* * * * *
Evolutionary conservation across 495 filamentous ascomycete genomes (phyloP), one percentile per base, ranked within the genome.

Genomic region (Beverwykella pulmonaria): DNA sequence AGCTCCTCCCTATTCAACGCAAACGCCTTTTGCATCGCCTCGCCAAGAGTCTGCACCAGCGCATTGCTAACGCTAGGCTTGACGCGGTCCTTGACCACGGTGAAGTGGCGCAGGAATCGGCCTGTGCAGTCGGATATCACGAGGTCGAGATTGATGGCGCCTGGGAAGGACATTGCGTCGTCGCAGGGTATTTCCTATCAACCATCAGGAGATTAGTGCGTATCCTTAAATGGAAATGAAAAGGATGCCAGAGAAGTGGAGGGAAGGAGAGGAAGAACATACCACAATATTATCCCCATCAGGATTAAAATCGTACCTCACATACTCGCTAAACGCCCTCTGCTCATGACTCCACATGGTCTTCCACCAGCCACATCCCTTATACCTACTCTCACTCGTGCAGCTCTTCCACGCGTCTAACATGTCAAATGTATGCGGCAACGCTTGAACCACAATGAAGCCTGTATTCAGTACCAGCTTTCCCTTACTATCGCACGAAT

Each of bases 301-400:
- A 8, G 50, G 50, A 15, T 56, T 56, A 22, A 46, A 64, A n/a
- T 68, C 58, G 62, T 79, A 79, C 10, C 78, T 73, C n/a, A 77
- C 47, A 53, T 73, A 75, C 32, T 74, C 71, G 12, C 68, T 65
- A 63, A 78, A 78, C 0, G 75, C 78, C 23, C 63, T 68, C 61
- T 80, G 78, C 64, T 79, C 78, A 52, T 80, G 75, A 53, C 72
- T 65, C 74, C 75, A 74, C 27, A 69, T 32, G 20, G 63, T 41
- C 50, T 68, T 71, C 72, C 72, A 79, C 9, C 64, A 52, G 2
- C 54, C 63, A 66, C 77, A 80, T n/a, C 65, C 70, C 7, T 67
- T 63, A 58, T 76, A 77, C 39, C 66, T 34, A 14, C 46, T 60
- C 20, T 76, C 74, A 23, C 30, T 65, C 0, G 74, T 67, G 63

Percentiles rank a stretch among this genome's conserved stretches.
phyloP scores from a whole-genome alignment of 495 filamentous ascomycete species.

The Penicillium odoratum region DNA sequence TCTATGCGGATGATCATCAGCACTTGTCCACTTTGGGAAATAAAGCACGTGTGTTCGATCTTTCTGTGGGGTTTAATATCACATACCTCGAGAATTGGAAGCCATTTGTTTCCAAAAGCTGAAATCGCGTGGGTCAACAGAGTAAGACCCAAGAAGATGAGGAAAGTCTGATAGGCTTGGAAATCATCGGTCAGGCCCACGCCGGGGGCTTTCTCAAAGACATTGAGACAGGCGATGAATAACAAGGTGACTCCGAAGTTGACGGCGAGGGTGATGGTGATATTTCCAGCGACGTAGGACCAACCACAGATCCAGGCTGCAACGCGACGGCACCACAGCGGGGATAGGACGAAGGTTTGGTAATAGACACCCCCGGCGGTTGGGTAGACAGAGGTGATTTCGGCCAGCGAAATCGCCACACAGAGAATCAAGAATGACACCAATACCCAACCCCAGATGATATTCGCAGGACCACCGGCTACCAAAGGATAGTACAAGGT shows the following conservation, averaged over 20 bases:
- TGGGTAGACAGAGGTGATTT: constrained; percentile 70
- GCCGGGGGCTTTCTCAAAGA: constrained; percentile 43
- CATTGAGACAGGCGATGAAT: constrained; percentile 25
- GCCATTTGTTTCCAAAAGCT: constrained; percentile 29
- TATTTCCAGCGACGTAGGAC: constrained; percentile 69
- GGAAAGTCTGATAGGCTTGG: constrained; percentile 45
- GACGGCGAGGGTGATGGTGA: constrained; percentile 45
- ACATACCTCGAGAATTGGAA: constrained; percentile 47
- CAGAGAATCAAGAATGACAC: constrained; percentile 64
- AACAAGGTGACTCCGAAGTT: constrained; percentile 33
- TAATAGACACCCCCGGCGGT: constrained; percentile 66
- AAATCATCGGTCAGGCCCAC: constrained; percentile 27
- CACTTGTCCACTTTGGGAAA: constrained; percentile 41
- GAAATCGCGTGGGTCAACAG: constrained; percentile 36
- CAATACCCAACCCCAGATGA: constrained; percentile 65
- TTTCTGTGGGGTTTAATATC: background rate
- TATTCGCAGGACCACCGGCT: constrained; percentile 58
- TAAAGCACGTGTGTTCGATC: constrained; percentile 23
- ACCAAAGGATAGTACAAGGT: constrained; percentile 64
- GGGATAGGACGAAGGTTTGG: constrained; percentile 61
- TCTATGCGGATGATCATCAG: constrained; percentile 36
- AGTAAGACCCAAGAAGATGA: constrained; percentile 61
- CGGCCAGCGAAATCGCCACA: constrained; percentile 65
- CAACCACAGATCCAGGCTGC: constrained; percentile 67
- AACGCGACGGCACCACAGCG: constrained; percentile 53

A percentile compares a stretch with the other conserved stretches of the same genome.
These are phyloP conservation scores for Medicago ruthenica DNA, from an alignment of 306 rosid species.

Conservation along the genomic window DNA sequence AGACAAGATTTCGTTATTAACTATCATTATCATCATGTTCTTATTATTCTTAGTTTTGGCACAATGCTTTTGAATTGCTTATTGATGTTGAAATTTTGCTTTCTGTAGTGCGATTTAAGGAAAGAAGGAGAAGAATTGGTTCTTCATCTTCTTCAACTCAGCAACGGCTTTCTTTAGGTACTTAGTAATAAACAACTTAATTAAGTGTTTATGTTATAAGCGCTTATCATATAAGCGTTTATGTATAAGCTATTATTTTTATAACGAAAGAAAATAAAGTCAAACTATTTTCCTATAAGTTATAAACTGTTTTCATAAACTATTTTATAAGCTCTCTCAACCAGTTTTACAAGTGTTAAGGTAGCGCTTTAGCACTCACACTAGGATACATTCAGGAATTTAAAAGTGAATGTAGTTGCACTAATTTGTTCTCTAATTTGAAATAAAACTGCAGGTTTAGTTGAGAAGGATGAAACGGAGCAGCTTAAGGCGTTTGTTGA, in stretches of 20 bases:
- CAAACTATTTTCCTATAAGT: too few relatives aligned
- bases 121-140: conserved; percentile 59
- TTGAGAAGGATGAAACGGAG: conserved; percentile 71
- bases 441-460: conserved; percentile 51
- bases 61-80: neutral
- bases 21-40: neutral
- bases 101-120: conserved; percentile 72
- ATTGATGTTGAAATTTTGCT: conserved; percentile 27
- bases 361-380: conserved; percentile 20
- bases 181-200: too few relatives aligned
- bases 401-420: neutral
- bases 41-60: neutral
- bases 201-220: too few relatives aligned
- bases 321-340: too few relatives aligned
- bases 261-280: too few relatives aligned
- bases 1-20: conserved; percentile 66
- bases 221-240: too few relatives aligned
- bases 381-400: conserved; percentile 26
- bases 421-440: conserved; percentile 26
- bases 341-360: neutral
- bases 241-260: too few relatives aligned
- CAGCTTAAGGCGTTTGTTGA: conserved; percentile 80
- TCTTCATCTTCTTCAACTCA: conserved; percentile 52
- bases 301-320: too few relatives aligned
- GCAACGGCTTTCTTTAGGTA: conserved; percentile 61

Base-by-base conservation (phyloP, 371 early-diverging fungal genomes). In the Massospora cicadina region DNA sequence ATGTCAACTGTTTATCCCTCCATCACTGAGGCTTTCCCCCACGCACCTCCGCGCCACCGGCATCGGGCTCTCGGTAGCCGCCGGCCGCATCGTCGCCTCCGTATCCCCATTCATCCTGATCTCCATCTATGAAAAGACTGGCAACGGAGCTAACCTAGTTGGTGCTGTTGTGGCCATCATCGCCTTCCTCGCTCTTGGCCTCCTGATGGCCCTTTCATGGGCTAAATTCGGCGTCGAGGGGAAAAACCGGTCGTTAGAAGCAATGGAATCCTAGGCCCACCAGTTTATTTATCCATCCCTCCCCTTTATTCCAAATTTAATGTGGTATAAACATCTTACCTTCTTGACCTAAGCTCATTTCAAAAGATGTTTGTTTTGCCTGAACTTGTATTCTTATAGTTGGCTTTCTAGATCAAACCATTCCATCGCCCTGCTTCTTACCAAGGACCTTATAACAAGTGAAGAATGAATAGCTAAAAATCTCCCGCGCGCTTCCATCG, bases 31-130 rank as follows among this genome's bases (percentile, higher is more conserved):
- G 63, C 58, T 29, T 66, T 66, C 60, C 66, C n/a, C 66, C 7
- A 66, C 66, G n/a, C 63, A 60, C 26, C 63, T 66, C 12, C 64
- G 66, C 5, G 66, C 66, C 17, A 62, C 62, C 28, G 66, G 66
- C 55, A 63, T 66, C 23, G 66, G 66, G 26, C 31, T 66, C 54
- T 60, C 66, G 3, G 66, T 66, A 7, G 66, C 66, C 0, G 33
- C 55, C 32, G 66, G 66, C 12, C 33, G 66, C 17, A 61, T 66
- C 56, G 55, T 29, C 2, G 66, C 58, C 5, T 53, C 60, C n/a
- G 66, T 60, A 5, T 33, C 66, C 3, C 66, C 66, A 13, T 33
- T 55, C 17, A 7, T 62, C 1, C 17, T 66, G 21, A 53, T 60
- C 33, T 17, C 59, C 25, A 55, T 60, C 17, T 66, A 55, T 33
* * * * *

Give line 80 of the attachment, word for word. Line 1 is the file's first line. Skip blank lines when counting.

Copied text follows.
- C 33, T 17, C 59, C 25, A 55, T 60, C 17, T 66, A 55, T 33